Q & A with Josh Walitt on Residential Appraisals Colorado

Q&AQuestion #1:

My bank said they ordered an appraisal for my loan, but no one ever came inside the house. Does this sound right to you?


For certain types of loans, such as home equity loans, banks follow specific federal guidelines (called Interagency Guidelines) which allow for the bank to use an exterior-only appraisal from a licensed or certified appraiser in some cases. These types of exterior appraisals are typically used in low-risk lending situations, and can also used by banks for pre-foreclosure, loss-mitigation, and similar situations. Since the property is only observed from the street, the homeowner may not even know that the appraiser’s visit took place.


With exterior-only appraisals (sometimes referred to as “drive-bys”), assumptions are made about the interior, sides (if not visible from the street), and rear of the property, as well as the site in general, based on the limited viewing of the property, along with public records, any records in the local real estate MLS system, aerial imagery, or file information the appraiser has on the property, as long as the sources are determined to be reliable. For example, the appraiser may see that the visible parts of the property are in average condition displaying little-to-no needed repairs, so he could assume that the entire property is of similar condition. Or, based on the county records, the appraiser could assume the subject has a covered back patio, a fireplace, and a detached utility building, none of which is visible from the street. Keep in mind, these exterior-only appraisals are not typically ordered for first-mortgage loans, such as when you buy a house.


 For first mortgages, a full appraisal is usually conducted, which includes the appraiser viewing the inside and outside of the property. In these situations, the inventory of the property is observed by the appraiser (rather than making assumptions, as in exterior reports). However, it is important to remember that the appraiser is not a home inspector, so he will still make certain assumptions. For example, the appraiser may assume the utilities are functional, the structure is sound, there are no health hazards, and so on, as long as there is no evidence to the contrary.


 There are some situations where the bank can loan without the use of an appraisal. If there is ever any question, remember this: a borrower can ask to review copies of all valuation reports that the lender used.


Question #2:

I got my own appraisal a few months ago because I was thinking of listing my house for sale. Now I want to refinance, but my banker won’t take that appraisal.


There are several factors at work here.


First, banks are required to order their own appraisals, ensuring certain Appraiser Independence regulations are met. For a privately ordered appraisal, such as for a legal matter, a trust, an estate following a death, or a pre-listing appraisal, these regulatory safeguards are most likely not met. Banks and lenders have internal departments and staff that carry out and monitor the appraisal-ordering procedures, although some choose to use third parties.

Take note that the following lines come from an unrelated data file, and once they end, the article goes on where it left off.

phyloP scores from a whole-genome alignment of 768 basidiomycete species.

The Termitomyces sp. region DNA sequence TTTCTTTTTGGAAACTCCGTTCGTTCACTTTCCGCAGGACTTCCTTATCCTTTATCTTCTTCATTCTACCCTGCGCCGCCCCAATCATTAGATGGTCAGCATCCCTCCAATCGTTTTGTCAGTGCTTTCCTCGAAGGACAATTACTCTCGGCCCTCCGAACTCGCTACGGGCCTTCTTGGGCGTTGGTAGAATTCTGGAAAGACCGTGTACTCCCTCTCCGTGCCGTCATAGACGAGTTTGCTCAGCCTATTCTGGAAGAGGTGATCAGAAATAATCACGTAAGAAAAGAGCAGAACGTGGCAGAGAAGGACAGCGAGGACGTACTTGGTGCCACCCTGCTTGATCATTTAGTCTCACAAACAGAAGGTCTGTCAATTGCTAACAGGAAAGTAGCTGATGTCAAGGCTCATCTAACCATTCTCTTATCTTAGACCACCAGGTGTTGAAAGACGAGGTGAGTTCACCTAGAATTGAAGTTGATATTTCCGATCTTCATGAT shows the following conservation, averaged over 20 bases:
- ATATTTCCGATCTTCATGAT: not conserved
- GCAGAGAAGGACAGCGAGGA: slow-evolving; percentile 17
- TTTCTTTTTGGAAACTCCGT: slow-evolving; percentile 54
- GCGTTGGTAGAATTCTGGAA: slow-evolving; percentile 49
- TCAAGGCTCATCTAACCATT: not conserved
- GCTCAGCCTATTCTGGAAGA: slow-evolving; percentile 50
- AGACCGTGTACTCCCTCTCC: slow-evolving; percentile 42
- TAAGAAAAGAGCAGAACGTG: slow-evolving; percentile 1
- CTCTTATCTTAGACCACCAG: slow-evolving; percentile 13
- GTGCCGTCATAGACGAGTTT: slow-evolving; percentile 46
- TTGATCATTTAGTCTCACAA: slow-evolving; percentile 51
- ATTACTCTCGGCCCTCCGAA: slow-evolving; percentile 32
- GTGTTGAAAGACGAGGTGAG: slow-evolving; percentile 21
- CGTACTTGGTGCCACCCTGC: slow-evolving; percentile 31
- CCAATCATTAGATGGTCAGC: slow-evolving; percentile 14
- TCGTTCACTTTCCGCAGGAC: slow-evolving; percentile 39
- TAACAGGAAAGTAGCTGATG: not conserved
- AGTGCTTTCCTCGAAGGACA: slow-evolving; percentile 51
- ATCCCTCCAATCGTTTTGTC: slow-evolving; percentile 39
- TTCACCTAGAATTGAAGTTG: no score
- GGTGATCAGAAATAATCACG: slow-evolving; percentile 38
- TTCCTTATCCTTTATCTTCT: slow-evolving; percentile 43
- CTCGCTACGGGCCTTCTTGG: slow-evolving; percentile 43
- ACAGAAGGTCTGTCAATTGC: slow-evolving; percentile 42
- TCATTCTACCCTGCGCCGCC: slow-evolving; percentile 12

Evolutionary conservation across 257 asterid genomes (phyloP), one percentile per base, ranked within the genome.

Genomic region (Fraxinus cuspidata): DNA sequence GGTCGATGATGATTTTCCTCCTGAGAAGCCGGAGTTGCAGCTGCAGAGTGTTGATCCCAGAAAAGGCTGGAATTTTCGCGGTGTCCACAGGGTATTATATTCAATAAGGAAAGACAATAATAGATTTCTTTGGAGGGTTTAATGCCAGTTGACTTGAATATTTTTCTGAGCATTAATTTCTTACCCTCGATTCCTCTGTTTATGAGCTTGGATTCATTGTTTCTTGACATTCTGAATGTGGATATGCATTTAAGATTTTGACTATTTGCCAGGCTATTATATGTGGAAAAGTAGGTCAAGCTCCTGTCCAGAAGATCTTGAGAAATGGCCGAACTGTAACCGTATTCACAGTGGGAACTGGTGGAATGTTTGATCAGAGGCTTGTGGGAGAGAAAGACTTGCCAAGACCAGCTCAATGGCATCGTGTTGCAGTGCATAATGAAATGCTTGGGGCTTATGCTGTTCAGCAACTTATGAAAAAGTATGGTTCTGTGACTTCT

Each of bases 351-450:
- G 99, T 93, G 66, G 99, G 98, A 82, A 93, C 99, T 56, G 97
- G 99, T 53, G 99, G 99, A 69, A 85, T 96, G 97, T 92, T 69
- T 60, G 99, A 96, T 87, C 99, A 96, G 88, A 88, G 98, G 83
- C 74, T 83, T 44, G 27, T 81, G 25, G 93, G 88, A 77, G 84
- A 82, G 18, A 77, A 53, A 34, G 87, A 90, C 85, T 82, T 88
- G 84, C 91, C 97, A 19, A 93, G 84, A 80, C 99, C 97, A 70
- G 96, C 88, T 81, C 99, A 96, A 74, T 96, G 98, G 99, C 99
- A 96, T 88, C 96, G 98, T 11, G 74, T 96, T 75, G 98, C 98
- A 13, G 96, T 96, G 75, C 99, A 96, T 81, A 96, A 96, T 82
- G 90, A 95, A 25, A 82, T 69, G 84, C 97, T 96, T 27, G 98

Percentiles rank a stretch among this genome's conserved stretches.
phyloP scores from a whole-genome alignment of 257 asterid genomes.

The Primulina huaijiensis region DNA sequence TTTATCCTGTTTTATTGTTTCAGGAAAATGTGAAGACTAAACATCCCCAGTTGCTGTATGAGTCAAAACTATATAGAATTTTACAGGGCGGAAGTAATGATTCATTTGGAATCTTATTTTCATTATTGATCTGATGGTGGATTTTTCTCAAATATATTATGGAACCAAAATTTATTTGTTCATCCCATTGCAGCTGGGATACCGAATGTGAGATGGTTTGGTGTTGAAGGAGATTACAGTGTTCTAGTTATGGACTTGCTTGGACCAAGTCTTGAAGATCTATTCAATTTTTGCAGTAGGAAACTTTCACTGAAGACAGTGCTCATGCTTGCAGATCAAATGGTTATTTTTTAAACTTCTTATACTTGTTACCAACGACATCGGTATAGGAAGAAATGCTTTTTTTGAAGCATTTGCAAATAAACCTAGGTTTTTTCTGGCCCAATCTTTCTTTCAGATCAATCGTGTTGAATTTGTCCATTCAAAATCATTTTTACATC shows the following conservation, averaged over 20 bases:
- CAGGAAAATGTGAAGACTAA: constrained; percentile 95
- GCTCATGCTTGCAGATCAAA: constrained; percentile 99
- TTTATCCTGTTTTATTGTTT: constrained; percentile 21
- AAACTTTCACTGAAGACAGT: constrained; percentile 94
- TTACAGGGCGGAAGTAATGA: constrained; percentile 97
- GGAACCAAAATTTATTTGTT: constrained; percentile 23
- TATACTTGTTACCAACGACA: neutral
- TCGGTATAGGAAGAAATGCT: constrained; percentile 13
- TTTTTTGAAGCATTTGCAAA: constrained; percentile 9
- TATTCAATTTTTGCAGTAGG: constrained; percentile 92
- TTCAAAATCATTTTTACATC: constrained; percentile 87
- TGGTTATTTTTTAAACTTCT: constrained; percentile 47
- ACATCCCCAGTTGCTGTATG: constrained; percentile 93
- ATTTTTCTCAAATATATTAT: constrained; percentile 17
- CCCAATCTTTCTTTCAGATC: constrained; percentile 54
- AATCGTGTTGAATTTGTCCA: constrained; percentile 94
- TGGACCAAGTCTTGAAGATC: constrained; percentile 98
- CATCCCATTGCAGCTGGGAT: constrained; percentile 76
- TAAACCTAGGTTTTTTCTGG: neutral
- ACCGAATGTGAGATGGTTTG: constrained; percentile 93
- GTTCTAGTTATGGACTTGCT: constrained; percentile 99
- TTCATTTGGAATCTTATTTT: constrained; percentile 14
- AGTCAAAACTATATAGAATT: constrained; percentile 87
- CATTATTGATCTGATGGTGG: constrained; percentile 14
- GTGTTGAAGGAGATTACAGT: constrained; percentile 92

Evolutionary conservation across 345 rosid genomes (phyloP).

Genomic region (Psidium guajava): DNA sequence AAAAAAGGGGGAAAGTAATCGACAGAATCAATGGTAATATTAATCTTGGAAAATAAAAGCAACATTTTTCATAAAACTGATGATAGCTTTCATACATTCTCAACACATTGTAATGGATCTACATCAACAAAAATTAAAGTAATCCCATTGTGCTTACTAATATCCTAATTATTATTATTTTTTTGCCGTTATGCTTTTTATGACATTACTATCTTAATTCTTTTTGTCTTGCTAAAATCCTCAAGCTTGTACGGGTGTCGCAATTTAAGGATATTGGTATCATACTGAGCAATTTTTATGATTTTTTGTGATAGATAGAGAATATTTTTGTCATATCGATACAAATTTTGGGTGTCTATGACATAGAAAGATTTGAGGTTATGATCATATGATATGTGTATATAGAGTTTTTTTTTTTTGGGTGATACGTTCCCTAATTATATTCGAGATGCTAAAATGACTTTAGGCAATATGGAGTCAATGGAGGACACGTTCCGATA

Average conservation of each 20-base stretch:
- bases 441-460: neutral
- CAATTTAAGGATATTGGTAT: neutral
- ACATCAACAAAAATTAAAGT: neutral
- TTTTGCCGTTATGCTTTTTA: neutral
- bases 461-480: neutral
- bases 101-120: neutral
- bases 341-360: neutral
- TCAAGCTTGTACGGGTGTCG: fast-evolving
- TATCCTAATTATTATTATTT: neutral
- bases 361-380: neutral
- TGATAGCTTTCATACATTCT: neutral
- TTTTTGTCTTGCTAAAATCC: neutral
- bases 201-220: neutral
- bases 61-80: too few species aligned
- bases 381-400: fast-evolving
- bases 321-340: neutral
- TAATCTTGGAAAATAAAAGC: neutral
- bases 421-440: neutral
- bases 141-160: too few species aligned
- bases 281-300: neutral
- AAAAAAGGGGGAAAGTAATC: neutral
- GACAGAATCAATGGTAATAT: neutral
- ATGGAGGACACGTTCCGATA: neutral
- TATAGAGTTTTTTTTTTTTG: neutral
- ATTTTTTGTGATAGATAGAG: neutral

Second, an appraisal has specified Intended Use and Intended Users. To follow federal rule, appraisers must identify the Use and Users of an appraisal report. Examples include: to determine a property’s market value to aid in listing it for sale by the homeowner and real estate agent, to determine market value for divorce purposes by Mr. Smith and his attorney, and so on. The Use and User for lending appraisals may often be to evaluate the property for mortgage purposes by the lender.


Why is this so important? The Use can impact what the appraiser is trying to solve: is it liquidation value, market value, a range of values, before- and after- remodel values, a future anticipated sale price? And the Intended User can be a very important factor in the level of detail and information that the appraiser provides in his report. For example, writing for a lender, the appraiser would not hesitate to use terms such as “bracketing”, “highest-and-best use”, “super-adequacy”, “regression analysis”, and so on; these terms could confuse many homeowners, agents, or attorneys, unless there was further explanation in the report. Consider that the appraisal written for you, a homeowner, may not have contained details about the availability of public utilities, a cost to fix flaking paint, a photo and description of the crawlspace, and so on; for some lending purposes, though, these items may be expected by the lender. In some cases, there are specific requirements for legal, tax, and estate appraisals that wouldn’t even be mentioned in other appraisal reports written for other clients.


There are a variety of reasons you might order a private appraisal, so be sure to discuss with the appraiser exactly what it will be used for.


This article was first published from The Daily Sentinel- GJ Real Estate Weekly.




Author: Josh

Joshua Walitt is a Certified Residential Appraiser. He writes blogs and articles for online and print magazines, and presents talks and seminars to lenders, AMCs, homeowner groups, regulators, and clients, at national conferences and online webinars. He served on Colorado’s ‘AMC Rulemaking Task Force’ in 2013. Walitt designs and teaches online and classroom courses. In addition, he designed the Market Machine, a regression software used by appraisers.

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